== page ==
FIG. 5 is a timeline showing the protocol used with murine subjects to induce epileptogenesis, administer an ADK inhibitor during a short-term treatment period, and record electrical activity within a long-term benefit period after the end of the treatment period.

FIGS. 6 and 7 are a pair of graphs respectively showing the frequency of seizures and the time spent in seizures at six weeks after triggering epileptogenesis, for control mice (no ADK inhibitor) and mice treated with an ADK inhibitor (ITU) once or twice daily according to the protocol of FIG. 5.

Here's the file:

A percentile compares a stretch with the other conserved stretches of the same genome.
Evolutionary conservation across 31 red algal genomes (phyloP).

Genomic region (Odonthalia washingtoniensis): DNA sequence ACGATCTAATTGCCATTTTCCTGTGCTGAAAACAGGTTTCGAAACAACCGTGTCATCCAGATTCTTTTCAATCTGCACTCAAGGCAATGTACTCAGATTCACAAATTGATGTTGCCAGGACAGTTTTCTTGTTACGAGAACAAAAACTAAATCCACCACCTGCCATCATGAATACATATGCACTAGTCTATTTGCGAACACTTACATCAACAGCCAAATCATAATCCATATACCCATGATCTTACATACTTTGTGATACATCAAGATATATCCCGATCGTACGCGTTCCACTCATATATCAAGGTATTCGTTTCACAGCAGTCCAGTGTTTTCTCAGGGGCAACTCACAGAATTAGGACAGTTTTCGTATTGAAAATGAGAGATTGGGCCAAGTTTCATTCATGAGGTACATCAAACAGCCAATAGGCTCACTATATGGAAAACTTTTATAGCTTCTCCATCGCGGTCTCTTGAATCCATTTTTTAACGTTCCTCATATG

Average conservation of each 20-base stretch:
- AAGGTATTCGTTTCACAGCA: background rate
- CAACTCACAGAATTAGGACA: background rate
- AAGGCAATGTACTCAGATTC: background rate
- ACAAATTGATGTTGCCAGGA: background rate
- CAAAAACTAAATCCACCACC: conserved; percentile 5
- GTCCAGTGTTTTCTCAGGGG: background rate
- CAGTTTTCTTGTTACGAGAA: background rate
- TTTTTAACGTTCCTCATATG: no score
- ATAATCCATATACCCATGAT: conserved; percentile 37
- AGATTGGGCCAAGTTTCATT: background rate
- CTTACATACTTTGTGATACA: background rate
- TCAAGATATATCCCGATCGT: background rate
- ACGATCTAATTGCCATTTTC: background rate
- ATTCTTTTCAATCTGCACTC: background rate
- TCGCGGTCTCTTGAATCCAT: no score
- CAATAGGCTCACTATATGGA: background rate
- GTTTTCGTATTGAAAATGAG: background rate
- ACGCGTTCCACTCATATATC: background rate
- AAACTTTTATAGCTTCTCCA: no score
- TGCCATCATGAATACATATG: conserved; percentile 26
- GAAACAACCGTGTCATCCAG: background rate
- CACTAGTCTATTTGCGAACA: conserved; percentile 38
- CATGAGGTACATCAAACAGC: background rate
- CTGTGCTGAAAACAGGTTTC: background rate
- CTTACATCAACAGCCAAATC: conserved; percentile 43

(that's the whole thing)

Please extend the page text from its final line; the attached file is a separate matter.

FIG. 8 is a pair of graphs respectively showing the frequency of seizures and the time spent in seizures at six weeks after triggering epileptogenesis, for control mice (no ADK inhibitor) and mice treated with an ADK inhibitor (ITU) twice daily according to the protocol of FIG. 5, where the data plotted in FIG. 8 were obtained in a partial repeat of the experiment of FIGS. 6 and 7.

FIGS. 9 and 10 are representative electroencephalogram (EEG) recordings taken at the six-week time point of the protocol of FIG. 5 from a control subject (FIG. 9) and an ITU-treated subject (FIG. 10).

FIG. 11 is a series of representative images from a histological analysis of hippocampal tissue sections obtained from mice at nine weeks according to the protocol of FIG. 5, with no KA and no ITU treatment as controls.

FIGS. 12-14 are a series of graphs plotting data from the histological analysis represented by FIG. 11.

DETAILED DESCRIPTION